Cyberthreats are constantly evolving to take advantage of online behaviour and trends.
The global COVID-19 pandemic that hit every corner of the world forced us to reimagine our societies and reinvent the way we work and live. During the lockdown, we turned to the internet for a sense of normality: shopping, working and learning online at a scale never seen before.
Although the COVID-19 crisis showed us how criminals actively take advantage of society at its most vulnerable, this opportunistic behaviour of criminals should not overshadow the overall threat landscape. In many cases, COVID-19 has enhanced existing problems.
Social engineering and phishing remain effective threats to enable other types of cybercrime. Criminals use innovative methods to increase the volume and sophistication of their attacks, and inexperienced cybercriminals can carry out phishing campaigns more easily through crime as a service. Criminals quickly exploited the pandemic to attack vulnerable people; phishing, online scams and the spread of fake news became an ideal strategy for cybercriminals seeking to sell items they claim will prevent or cure COVID-19.
In 2020, the FBI saw 791,790 suspected Internet crimes, an increase of more than 300,000 compared to 2019. The top three crimes were, phishing scams, non-payment/non-delivery scams and extortion. The FBI says losses related to those crimes totalled more than $4.2 billion (£3.12 million). Between March 2020 to May 2021, the number of Internet crime complaints jumped from 5 million in 2017 to 6 million in 2020.
The UK’s cybersecurity agency had taken down more scams in 2021 than in the previous three years combined, with COVID-19 and NHS-themed cybercrime fuelling the increase. Seeing a rise in the removal of online campaigns compared with 2019, according to the National Cyber Security Centre (NCSC). There was a jump in the number of phishing attacks using NHS branding to dupe victims, with the COVID-19 vaccine rollout used as a lure via email and text message to harvest people’s personal information for fraud. Forty-three fake NHS COVID-19 apps hosted outside of official app stores were also pulled.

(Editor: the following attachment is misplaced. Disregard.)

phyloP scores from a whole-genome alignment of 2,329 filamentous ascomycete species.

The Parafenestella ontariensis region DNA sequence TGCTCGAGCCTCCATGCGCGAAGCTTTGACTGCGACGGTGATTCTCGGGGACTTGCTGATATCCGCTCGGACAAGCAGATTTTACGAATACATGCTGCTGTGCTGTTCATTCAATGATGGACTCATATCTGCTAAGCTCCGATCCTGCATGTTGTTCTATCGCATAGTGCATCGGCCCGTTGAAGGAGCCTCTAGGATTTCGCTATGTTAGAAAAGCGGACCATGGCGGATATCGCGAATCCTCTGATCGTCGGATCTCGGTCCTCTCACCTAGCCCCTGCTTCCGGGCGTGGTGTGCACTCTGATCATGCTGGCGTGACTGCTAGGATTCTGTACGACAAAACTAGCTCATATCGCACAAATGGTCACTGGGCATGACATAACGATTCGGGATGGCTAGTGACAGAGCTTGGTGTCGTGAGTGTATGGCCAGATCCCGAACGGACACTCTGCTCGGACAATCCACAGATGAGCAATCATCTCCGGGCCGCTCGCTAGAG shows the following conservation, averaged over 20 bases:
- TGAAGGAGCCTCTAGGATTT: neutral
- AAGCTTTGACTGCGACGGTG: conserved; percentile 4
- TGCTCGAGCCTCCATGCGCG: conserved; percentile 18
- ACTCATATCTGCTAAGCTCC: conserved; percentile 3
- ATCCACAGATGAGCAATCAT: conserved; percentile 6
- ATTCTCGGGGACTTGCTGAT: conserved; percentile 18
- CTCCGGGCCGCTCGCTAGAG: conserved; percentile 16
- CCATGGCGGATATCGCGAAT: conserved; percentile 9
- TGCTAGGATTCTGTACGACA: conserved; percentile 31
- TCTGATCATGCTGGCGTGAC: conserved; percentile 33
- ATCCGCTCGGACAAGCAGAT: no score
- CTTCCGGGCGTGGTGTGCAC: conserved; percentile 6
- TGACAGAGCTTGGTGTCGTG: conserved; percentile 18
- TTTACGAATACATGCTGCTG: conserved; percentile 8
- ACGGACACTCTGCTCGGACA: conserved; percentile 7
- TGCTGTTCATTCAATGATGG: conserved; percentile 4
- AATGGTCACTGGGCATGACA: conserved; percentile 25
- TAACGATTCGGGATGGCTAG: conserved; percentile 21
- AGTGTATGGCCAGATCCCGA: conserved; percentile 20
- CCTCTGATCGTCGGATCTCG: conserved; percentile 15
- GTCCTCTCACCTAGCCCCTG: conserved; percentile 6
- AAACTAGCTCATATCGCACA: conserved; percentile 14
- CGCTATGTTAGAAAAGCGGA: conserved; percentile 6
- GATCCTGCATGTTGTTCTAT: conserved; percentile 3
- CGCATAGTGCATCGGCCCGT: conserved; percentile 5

However, HM Revenue & Customs (HMRC) remains the most copied brand used by fraudsters, totalling more than 4,000 campaigns, followed by the government’s gov.uk website, and TV Licensing. Overall, more than 700,500 campaigns were taken down, accounting for 1,448,214 URLs, the NCSC’s fourth active cyber defence report revealed.
The restrictions imposed by governments in response to the coronavirus pandemic have encouraged employees to work from home, and even ‘stay at home’. Consequently, technology has become even more important in both our working and personal lives. Despite this rise of technology need, it is noticeable that many organisations still do not provide a ’cyber-safe’ remote-working environment. Where business meetings have traditionally been held in-person, most now take place virtually.
The increase in remote working calls for a greater focus on cybersecurity, because of the greater exposure to cyber risk, where 47% of individuals fall for a phishing scam while working at home. Cyber-attackers see the pandemic as an opportunity to step up their criminal activities by exploiting the vulnerability of employees working from home and capitalizing on people’s strong interest in coronavirus-related news (e.g. malicious fake COVID-19 related websites). Another important consideration is that the average cost of a data breach resulting from remote working can be as much as $137,000 (£101,000).
Between February and May 2020 more than half a million people globally were affected by breaches in which the personal data of video conferencing users was stolen and sold on the dark web. Additionally, the City of London Police reported that since January 2020 more than £11 million ($14.81 million) have been lost due to COVID-19 scams.
Employees working from home and organisations should implement essential cyber-secure practices, which include:
Areas that cyber teams can employ for high level cyber secure practices: